Disclaimer: I have no affiliations to Ricoh, Leica or any other company producing or selling photographic equipment nor do I have any financially interests in that kind.

Legends for the pictures: 

Example 1: jpeg, straight

Example 2:  jpeg, straight

Example 3:  jpeg, very little postprocessing (exposure)(not Cornwall)

Example 4:  jpeg, very little postprocessing (exposure) (not Cornwall)

Example 5: Macro mode, RAW, no postprocessing

Example 6: Macro mode, RAW, no postprocessing

Example 7:  jpeg, straight 

Example 8: jpeg, correction of exposure

Example 9: jpeg, little correction of exposure

Example 10: jpeg, little correction of exposure

Example 11 a:  Ricoh GR3, RAW

Example 11b: M9 with 50 Summilux set at 4.0, RAW 

Example 12a: GR3, jpeg, straight

Example 12b: GR3, RAW, straight

Examples 13 to 21: jpeg’s, (no postprocessing or little correction of exposure only)

16 Comments

  1. Thanks for the great review

    As an M10 user and preference on 50mm focal length. Ricoh GR3 has been a great 2nd camera when I needed something abit wider. With regards to autofocusing speed and accuracy, with the new updated firmware, the hunting in low light has been hugely improved. Daytime autofocusing has also been great. The camera has a beautiful lens and with the big apsc sensor and stabilised sensor, allows you to work on a slower shutter speed and lower iso. Positive film and high contrast black and whites are my all time favourite. With my room cent European trip, ricoh was my only camera and the image quality was amazing. I still like my M alot but the GR3 is something special.

    You can see some of the images of GR and M10 on my instagram #simonlau012

  2. Re the focus issues. I had a few out of focus shots, then realised the”snap” focus was turned on, so if I had pressed too firmly it defaulted to the snap setting. Turn it off to see if it eliminates your problem.

  3. Great review and photos. Thanks for taking the time to share.

    I love using the GR III as a street camera and a black & white camera. It is easy to always have along and it fun to use.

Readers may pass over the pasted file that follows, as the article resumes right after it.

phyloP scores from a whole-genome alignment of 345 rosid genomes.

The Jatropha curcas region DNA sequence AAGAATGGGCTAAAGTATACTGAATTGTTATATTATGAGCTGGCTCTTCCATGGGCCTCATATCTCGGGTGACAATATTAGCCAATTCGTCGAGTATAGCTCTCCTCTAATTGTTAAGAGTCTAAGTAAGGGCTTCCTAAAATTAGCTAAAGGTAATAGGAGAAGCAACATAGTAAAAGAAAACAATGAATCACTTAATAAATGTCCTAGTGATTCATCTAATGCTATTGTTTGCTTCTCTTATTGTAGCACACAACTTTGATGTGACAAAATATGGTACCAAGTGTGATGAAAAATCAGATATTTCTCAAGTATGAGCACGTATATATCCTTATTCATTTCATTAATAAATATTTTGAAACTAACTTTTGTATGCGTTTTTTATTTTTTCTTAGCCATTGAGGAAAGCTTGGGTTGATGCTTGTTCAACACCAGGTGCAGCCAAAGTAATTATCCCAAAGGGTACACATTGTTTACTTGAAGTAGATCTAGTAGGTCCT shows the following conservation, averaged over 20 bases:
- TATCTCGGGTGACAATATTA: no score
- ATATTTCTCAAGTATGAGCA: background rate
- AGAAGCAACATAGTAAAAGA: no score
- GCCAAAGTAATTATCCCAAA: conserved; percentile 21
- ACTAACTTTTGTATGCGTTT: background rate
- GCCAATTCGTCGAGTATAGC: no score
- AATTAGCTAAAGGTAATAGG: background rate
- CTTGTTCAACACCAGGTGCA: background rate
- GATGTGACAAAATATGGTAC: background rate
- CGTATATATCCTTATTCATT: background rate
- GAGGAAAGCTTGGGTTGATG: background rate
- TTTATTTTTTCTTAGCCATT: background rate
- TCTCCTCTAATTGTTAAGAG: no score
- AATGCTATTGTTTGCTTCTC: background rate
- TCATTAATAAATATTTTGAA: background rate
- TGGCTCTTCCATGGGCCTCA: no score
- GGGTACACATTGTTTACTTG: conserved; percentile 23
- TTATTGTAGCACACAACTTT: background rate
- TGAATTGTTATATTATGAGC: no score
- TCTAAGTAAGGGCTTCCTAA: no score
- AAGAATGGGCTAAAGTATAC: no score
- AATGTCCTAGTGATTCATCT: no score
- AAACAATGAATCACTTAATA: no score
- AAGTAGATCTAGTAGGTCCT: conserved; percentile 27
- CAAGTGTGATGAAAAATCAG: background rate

I think the key to loving the GR III is knowing what it does well and then be someone who enjoys using in those ways.

  4. I am shooting with the GRIII, the Leica Q2 and the Hasselblad X1D, but these days walking around NYC the GRIII gets used the most – it easily fits in my pants pocket, is very quick in operation, and offers great results. While I use it as more of a point and shoot, it really excels in that function. Nice photos, btw

  5. I am really impressed by your mages – not least he B&W. It would be interesting to know what the modifications were to which you refer. I have often considered the GR in one of it’s versions, but 28mm is not me (though your article comes closer than any one else to shifting that!), and I get equal quality from my Sony RX100iii plus a zoom, a viewfinder and an on-board flash! (You can probably hear me arguing with myself !! )

    • Thank You John. The GR3 to my point of view is an excellent little camera but I suppose that the small Sony is also excellent and has more features. I am a believer in large sensors and chose the GR for me although I usually use 50 mm glass. The 28mm was surprisingly easy to adapt for me because it is similar th a smartphone, but sometimes I would like to zoom a little bit to. The modifications refer to internal presets of the GR3. I chose the positiv film preset and the b/w high contrast preset and made some changes in the parameters, mainly contrast, sharpness and saturation). The GR3 enables you to store these modifications as your own presets.
      Chris

      • Is/are the sensor AND processor the very same as the Pentax K3

        These pics do not have the same look as the prior GR, (which I have).

        They look a LOT like the K3..which I had

    • Thank You. I sent the text and photos in a number of files to Steve. It was a misunderstanding of me that the legend to the photos should have been send in the text file. Therefor the numbers are separated from the pictures. Sorry for that. But nevertheless most pictures are jpeg’s directly from the camera, when postprocessed there was only a little correction of exposure. The macro’s are RAW files.
      The pictures 11 a and b. are the ones that show an identical picture of a beach. Picture “a” is the GR3 Raw file, picture “b” is RAW from the M9 with a 50 Summilux.
      Chris

  6. Thanks for this comprehensive review of the cult classic. I’m very impressed by the color output of the GR3. In your hands it seems to match the vaunted colors of the M9 ccd. The little lens is plenty sharp as expected. However given the time interval and price increase I feel Ricoh has essentially let us down with the GR3. In particular it seems to (again) fall short in autofocus, high iso, and quality control (sensor dust). Plus I wish they had not removed the flash. Onboard flash is very helpful for fill flash and backlit situations. I used the flash on my GR v1 quite a bit.